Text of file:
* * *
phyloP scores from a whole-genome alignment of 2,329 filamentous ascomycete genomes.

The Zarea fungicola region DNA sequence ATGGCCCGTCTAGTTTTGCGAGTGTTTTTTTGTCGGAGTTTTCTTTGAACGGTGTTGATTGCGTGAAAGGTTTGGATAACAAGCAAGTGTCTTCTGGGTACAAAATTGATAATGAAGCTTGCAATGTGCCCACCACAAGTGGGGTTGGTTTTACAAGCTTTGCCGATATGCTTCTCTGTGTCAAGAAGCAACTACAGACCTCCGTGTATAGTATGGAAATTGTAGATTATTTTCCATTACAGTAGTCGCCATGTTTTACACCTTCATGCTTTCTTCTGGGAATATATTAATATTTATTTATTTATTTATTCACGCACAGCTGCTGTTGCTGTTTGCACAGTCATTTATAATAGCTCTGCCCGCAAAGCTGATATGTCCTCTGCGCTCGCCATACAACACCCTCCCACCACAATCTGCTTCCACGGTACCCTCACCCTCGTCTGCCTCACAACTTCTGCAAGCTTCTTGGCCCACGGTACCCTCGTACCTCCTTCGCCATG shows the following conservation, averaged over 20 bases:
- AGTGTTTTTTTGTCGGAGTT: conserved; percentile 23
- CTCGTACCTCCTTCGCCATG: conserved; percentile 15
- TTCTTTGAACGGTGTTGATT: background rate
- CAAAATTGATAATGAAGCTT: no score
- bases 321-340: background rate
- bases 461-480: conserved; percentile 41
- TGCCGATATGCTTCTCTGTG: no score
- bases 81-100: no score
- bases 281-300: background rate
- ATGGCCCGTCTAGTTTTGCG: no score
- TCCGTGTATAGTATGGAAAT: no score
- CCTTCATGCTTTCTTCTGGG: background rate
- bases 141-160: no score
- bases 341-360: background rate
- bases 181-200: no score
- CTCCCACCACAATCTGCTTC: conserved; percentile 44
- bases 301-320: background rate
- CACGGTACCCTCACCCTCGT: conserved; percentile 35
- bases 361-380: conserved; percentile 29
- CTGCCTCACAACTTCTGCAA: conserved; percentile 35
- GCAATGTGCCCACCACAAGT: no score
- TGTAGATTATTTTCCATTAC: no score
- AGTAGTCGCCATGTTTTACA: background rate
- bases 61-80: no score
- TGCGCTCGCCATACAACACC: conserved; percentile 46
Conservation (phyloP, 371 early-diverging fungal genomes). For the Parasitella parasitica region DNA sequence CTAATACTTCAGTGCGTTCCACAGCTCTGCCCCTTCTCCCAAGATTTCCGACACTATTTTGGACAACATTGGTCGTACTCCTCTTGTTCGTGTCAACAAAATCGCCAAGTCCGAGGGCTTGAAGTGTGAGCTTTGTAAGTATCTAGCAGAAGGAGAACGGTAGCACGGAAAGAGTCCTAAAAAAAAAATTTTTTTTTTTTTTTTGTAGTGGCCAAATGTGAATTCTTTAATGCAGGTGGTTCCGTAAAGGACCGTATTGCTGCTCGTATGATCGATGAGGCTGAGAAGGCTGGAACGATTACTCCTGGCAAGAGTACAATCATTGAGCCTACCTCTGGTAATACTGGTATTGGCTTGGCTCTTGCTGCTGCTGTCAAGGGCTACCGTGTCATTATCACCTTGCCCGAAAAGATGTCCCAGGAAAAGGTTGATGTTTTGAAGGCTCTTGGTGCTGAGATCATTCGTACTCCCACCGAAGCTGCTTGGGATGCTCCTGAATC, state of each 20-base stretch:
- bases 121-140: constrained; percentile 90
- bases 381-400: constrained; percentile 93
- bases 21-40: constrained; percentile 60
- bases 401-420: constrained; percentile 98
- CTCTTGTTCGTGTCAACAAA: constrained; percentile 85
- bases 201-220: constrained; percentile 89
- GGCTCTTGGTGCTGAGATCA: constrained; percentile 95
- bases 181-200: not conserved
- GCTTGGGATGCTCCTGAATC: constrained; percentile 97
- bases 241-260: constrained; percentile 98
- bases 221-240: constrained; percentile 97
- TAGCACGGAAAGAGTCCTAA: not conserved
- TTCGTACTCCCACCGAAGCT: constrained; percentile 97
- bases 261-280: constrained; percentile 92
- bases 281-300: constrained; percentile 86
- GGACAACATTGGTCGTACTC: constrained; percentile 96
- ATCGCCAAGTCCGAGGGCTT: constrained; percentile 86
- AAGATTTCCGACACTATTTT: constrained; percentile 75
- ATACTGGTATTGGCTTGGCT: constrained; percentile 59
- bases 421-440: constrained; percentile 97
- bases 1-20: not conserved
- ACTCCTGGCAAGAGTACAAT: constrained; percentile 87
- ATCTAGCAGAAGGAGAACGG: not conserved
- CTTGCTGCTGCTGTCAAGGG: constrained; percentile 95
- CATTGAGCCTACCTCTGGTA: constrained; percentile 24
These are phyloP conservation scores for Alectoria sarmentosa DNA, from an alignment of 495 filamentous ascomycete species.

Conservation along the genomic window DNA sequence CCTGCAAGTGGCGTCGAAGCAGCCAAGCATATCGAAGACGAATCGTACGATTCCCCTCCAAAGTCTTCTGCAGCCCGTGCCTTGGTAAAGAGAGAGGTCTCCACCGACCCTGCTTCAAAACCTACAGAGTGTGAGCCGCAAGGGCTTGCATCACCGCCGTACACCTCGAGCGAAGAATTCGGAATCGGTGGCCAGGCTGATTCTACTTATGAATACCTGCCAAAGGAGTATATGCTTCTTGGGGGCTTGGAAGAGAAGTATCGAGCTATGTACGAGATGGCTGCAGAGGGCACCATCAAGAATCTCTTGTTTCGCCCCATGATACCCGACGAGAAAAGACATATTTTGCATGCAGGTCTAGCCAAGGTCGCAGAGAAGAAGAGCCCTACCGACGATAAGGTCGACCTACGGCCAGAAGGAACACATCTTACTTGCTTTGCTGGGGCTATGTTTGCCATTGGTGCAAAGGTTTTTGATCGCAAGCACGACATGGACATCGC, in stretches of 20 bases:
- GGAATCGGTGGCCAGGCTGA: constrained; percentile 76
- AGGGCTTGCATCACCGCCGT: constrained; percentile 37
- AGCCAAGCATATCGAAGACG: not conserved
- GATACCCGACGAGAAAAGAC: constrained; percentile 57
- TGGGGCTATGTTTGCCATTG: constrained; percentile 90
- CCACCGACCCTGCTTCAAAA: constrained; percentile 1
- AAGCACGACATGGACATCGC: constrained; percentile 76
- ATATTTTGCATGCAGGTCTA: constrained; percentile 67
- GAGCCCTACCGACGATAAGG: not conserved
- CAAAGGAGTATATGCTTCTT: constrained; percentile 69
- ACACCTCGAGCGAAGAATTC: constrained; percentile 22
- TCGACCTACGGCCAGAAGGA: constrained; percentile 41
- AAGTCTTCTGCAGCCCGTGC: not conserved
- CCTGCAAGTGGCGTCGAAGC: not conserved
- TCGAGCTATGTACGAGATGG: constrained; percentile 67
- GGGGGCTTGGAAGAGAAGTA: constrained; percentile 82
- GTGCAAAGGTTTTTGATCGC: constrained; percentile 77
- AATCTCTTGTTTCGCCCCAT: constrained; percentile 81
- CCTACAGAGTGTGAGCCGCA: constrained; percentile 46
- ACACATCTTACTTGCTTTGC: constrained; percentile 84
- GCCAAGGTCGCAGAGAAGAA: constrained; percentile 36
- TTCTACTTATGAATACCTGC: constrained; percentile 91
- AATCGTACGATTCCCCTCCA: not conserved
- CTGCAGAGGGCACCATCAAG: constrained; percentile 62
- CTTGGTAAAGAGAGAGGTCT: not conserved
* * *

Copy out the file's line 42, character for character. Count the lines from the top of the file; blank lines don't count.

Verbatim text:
- bases 261-280: constrained; percentile 92